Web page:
More than 300 people have lost their jobs in the collapse of a 200-year-old pottery manufacturer.
Dudson, in Stoke-on-Trent, has been making tableware, glassware and fine china since 1800.
Representatives from the GMB union said staff were told to leave the premises “with no notice whatsoever” and called it a “devastating blow”.
Administrators PWC said it was “not commercially viable to continue trading the company”.
A total of 318 people have been made redundant with immediate effect.
In March, Wedgwood – another of the city’s potteries – announced plans to cut its workforce by about a third.
PWC blamed “a deterioration in sales and increased costs” for the failure of Dudson, which made a profit of £150,000 in 2017.
The company employs 390 people, and 72 members of staff “will be retained to support the closing down of the business,” a PWC spokesperson said.
The firm’s Nile Street factory shop will continue to trade while administrators value existing stock.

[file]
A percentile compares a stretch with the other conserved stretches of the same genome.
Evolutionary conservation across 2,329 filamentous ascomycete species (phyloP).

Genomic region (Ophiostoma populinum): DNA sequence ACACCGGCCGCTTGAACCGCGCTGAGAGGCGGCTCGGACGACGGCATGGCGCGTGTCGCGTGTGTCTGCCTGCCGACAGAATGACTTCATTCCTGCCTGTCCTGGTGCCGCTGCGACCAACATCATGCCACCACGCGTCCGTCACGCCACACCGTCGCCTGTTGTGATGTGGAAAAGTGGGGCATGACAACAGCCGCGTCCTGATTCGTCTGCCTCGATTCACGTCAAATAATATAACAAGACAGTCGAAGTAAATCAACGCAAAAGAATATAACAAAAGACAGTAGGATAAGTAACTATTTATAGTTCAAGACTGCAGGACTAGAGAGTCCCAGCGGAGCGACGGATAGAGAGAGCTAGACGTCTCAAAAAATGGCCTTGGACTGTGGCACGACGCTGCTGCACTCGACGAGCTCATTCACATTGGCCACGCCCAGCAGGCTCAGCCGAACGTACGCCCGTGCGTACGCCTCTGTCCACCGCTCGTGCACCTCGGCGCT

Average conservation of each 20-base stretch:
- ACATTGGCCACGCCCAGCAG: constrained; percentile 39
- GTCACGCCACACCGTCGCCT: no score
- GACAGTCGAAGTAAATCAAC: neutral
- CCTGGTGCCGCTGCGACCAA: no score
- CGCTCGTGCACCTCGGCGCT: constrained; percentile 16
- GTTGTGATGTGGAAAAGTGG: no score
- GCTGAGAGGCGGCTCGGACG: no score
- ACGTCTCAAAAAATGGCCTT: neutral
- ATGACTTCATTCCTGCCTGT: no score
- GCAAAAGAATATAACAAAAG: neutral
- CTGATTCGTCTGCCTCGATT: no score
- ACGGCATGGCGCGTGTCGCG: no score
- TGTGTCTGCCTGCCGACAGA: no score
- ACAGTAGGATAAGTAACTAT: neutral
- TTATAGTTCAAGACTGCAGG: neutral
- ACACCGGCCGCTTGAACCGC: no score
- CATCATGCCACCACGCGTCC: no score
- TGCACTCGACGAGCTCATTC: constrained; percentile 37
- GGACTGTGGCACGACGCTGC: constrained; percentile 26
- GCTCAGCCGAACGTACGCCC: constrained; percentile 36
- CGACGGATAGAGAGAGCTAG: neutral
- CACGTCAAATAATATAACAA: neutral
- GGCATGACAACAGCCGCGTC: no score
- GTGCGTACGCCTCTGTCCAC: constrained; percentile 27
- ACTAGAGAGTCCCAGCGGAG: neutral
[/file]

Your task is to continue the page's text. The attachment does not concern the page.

The Dudson brand and other intellectual property, as well as certain items of plant and machinery, have been sold to Churchill China, which is also based in Stoke-on-Trent.
Wendy Greiveson, from GMB, said the union would be pursuing a protective award for members as Dudson had “failed in the duty to consult” with staff or the union before it collapsed.
Labour MP for Stoke-on-Trent North & Kidsgrove, Ruth Smeeth, said the collapse was “heart-breaking” and the way workers had been treated was “disgraceful”.
“There’s no information and no support,” she said. “It’s completely unacceptable – you don’t treat people like that.”
Administrators said it would support staff – 384 of whom are based in Stoke-on-Trent – “at this difficult time”.
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